Definitions for terms related to resistance to pesticides updated
Resistance to pesticides has now been recorded in nearly a thousand pest species, including more than 500 insects, 218 weeds, and 190 fungi that attack plants. The recorded cases of resistance in insects, mites and other arthropods, which include resistance to multiple pesticides per species, more than doubled from 5,141 in 1990 to 11,254 in 2013. A first step in tackling this growing global problem is establishing a common vocabulary, because the current jumble of terms fosters confusion among scientists in academia, industry and government. To address this issue, five entomologists from the University of Arizona and Michigan State University updated definitions for 50 key terms related to resistance in a new article in the Journal of Economic Entomology (DOI: http://dx.doi.org/10.1603/EC13458).
"The lack of a modern glossary for resistance was recently brought to our attention by an initiative of the U.S. Environmental Protection Agency (EPA) seeking input on definitions of terms about resistance," said Dr. Mark Whalon, one of the co-authors from Michigan State University, who directs the online Arthropod Pesticide Resistance Database and who also serves as the Entomological Society of America's Liaison to the EPA Office of Pesticide Programs. "We provide a list of 50 key resistance terms and definitions aimed at facilitating understanding and management of resistance."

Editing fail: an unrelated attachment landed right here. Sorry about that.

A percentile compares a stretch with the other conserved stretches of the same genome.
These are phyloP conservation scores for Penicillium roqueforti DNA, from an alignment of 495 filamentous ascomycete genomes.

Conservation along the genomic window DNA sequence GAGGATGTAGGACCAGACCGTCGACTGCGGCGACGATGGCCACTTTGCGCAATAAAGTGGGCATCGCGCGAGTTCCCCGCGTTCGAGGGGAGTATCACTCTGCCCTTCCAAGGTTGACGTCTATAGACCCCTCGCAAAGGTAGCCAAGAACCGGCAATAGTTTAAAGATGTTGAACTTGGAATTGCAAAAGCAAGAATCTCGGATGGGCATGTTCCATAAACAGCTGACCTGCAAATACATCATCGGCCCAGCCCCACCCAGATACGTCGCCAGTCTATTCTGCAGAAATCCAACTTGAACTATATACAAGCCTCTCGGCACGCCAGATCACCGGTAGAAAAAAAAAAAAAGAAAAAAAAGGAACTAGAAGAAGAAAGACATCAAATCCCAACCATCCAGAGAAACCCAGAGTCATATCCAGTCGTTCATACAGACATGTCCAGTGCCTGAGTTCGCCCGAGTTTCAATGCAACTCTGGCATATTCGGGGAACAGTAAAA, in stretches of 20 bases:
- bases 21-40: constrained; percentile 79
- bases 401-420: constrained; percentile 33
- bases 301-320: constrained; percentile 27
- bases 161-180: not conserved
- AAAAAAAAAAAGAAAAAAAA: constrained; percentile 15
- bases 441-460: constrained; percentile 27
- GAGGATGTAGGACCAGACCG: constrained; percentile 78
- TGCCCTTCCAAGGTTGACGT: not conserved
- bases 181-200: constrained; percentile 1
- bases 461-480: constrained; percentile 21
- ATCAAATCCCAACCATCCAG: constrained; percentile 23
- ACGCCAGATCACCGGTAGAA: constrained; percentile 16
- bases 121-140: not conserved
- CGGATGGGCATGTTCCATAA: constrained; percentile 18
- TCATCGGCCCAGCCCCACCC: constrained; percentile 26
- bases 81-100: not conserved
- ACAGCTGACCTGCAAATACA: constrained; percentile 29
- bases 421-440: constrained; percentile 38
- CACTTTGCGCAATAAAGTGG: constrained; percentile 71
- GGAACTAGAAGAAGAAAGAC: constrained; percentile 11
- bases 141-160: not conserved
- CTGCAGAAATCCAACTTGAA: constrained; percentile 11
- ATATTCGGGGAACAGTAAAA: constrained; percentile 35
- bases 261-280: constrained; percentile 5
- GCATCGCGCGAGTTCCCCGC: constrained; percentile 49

The authors favor definitions that promote proactive detection and management of resistance, such as resistance defined as "a genetically based decrease in susceptibility to a pesticide." They contrast this with an alternative definition used by some industry scientists that requires "repeated failure of a product to achieve the expected level of control," which generally occurs only after it's too late to respond most effectively.
The stakes are especially high for defining and managing insect resistance to corn and cotton plants genetically engineered to produce proteins from the bacterium Bacillus thuringiensis (Bt). These proteins kill some key pests, but are not toxic to people, wildlife, or even most insects. Organic growers have used Bt toxins in sprays for decades, and conventional farmers have widely adopted transgenic Bt crops since 1996. In 2013, Bt corn and Bt cotton were planted on 187 million acres worldwide and accounted for 75% of all cotton and 76% of all corn grown in the U.S.
Recognizing that resistance is not "all or none" and that intermediate levels of resistance can have a continuum of effects on pest control, the authors describe five categories of field-evolved resistance and use them to classify 13 cases of resistance to five Bt toxins in transgenic corn and cotton based on monitoring data from five continents for nine major pest species.
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